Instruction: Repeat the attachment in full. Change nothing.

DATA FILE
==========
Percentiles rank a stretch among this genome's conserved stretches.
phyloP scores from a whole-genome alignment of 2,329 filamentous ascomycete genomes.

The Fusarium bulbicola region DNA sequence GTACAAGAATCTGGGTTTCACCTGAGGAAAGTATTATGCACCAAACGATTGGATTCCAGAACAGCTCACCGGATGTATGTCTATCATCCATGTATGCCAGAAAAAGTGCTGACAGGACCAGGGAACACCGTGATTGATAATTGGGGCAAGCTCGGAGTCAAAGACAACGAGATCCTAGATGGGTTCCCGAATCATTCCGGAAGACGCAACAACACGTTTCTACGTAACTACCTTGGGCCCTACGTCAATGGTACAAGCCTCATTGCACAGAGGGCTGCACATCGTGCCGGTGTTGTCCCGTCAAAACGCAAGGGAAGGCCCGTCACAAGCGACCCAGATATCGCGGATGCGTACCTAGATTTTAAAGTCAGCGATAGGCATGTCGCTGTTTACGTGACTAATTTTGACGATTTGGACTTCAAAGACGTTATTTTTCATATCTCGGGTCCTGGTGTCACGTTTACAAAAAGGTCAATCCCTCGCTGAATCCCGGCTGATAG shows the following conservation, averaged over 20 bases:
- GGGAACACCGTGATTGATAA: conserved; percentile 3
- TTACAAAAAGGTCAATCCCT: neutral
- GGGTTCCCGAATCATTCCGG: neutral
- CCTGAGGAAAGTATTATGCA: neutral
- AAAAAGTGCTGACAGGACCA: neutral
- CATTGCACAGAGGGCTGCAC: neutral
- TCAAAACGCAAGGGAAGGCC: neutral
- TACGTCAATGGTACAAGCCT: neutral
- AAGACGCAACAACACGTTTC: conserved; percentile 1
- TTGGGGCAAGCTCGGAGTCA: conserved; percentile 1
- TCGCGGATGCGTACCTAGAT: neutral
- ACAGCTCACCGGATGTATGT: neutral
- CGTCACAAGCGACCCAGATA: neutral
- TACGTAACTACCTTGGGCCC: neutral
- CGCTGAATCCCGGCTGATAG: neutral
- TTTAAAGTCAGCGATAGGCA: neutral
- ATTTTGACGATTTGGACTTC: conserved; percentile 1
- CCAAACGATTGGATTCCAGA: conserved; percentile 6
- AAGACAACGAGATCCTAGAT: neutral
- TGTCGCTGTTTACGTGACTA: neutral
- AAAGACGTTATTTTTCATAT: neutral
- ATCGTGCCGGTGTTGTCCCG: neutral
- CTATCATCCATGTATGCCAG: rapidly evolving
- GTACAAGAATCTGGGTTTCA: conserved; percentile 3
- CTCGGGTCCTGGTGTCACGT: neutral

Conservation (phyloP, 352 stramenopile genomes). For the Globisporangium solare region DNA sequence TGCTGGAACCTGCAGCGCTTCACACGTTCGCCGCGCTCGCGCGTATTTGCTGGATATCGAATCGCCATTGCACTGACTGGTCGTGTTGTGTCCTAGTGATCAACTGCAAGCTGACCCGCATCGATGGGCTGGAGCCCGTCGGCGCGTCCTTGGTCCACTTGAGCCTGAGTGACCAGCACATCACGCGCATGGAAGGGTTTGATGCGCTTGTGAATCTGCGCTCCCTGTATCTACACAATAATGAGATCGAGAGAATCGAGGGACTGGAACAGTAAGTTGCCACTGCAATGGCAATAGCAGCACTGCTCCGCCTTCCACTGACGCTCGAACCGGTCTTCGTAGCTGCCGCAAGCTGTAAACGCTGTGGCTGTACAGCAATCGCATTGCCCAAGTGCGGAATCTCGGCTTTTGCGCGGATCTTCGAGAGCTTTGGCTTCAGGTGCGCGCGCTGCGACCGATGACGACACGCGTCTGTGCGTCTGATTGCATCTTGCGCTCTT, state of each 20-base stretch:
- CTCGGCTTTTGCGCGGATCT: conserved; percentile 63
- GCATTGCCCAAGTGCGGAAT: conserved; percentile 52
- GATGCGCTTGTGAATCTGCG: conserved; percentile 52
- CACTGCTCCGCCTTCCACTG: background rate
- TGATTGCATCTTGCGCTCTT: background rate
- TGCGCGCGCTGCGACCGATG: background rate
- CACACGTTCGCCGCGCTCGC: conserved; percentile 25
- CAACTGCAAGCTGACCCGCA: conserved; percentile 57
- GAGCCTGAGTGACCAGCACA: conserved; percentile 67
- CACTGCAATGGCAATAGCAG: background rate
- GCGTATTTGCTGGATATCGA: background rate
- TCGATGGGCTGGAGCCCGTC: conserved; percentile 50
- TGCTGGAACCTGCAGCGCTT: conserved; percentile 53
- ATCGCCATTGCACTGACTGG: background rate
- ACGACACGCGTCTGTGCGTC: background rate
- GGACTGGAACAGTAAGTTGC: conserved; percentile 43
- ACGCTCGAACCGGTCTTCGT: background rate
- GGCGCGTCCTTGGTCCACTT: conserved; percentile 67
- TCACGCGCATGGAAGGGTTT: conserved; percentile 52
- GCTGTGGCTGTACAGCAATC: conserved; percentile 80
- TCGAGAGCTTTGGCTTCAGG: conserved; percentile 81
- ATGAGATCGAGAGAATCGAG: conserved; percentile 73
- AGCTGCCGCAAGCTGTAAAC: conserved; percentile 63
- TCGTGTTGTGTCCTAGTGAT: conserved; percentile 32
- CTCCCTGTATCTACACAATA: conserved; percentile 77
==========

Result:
Percentiles rank a stretch among this genome's conserved stretches.
phyloP scores from a whole-genome alignment of 2,329 filamentous ascomycete genomes.

The Fusarium bulbicola region DNA sequence GTACAAGAATCTGGGTTTCACCTGAGGAAAGTATTATGCACCAAACGATTGGATTCCAGAACAGCTCACCGGATGTATGTCTATCATCCATGTATGCCAGAAAAAGTGCTGACAGGACCAGGGAACACCGTGATTGATAATTGGGGCAAGCTCGGAGTCAAAGACAACGAGATCCTAGATGGGTTCCCGAATCATTCCGGAAGACGCAACAACACGTTTCTACGTAACTACCTTGGGCCCTACGTCAATGGTACAAGCCTCATTGCACAGAGGGCTGCACATCGTGCCGGTGTTGTCCCGTCAAAACGCAAGGGAAGGCCCGTCACAAGCGACCCAGATATCGCGGATGCGTACCTAGATTTTAAAGTCAGCGATAGGCATGTCGCTGTTTACGTGACTAATTTTGACGATTTGGACTTCAAAGACGTTATTTTTCATATCTCGGGTCCTGGTGTCACGTTTACAAAAAGGTCAATCCCTCGCTGAATCCCGGCTGATAG shows the following conservation, averaged over 20 bases:
- GGGAACACCGTGATTGATAA: conserved; percentile 3
- TTACAAAAAGGTCAATCCCT: neutral
- GGGTTCCCGAATCATTCCGG: neutral
- CCTGAGGAAAGTATTATGCA: neutral
- AAAAAGTGCTGACAGGACCA: neutral
- CATTGCACAGAGGGCTGCAC: neutral
- TCAAAACGCAAGGGAAGGCC: neutral
- TACGTCAATGGTACAAGCCT: neutral
- AAGACGCAACAACACGTTTC: conserved; percentile 1
- TTGGGGCAAGCTCGGAGTCA: conserved; percentile 1
- TCGCGGATGCGTACCTAGAT: neutral
- ACAGCTCACCGGATGTATGT: neutral
- CGTCACAAGCGACCCAGATA: neutral
- TACGTAACTACCTTGGGCCC: neutral
- CGCTGAATCCCGGCTGATAG: neutral
- TTTAAAGTCAGCGATAGGCA: neutral
- ATTTTGACGATTTGGACTTC: conserved; percentile 1
- CCAAACGATTGGATTCCAGA: conserved; percentile 6
- AAGACAACGAGATCCTAGAT: neutral
- TGTCGCTGTTTACGTGACTA: neutral
- AAAGACGTTATTTTTCATAT: neutral
- ATCGTGCCGGTGTTGTCCCG: neutral
- CTATCATCCATGTATGCCAG: rapidly evolving
- GTACAAGAATCTGGGTTTCA: conserved; percentile 3
- CTCGGGTCCTGGTGTCACGT: neutral

Conservation (phyloP, 352 stramenopile genomes). For the Globisporangium solare region DNA sequence TGCTGGAACCTGCAGCGCTTCACACGTTCGCCGCGCTCGCGCGTATTTGCTGGATATCGAATCGCCATTGCACTGACTGGTCGTGTTGTGTCCTAGTGATCAACTGCAAGCTGACCCGCATCGATGGGCTGGAGCCCGTCGGCGCGTCCTTGGTCCACTTGAGCCTGAGTGACCAGCACATCACGCGCATGGAAGGGTTTGATGCGCTTGTGAATCTGCGCTCCCTGTATCTACACAATAATGAGATCGAGAGAATCGAGGGACTGGAACAGTAAGTTGCCACTGCAATGGCAATAGCAGCACTGCTCCGCCTTCCACTGACGCTCGAACCGGTCTTCGTAGCTGCCGCAAGCTGTAAACGCTGTGGCTGTACAGCAATCGCATTGCCCAAGTGCGGAATCTCGGCTTTTGCGCGGATCTTCGAGAGCTTTGGCTTCAGGTGCGCGCGCTGCGACCGATGACGACACGCGTCTGTGCGTCTGATTGCATCTTGCGCTCTT, state of each 20-base stretch:
- CTCGGCTTTTGCGCGGATCT: conserved; percentile 63
- GCATTGCCCAAGTGCGGAAT: conserved; percentile 52
- GATGCGCTTGTGAATCTGCG: conserved; percentile 52
- CACTGCTCCGCCTTCCACTG: background rate
- TGATTGCATCTTGCGCTCTT: background rate
- TGCGCGCGCTGCGACCGATG: background rate
- CACACGTTCGCCGCGCTCGC: conserved; percentile 25
- CAACTGCAAGCTGACCCGCA: conserved; percentile 57
- GAGCCTGAGTGACCAGCACA: conserved; percentile 67
- CACTGCAATGGCAATAGCAG: background rate
- GCGTATTTGCTGGATATCGA: background rate
- TCGATGGGCTGGAGCCCGTC: conserved; percentile 50
- TGCTGGAACCTGCAGCGCTT: conserved; percentile 53
- ATCGCCATTGCACTGACTGG: background rate
- ACGACACGCGTCTGTGCGTC: background rate
- GGACTGGAACAGTAAGTTGC: conserved; percentile 43
- ACGCTCGAACCGGTCTTCGT: background rate
- GGCGCGTCCTTGGTCCACTT: conserved; percentile 67
- TCACGCGCATGGAAGGGTTT: conserved; percentile 52
- GCTGTGGCTGTACAGCAATC: conserved; percentile 80
- TCGAGAGCTTTGGCTTCAGG: conserved; percentile 81
- ATGAGATCGAGAGAATCGAG: conserved; percentile 73
- AGCTGCCGCAAGCTGTAAAC: conserved; percentile 63
- TCGTGTTGTGTCCTAGTGAT: conserved; percentile 32
- CTCCCTGTATCTACACAATA: conserved; percentile 77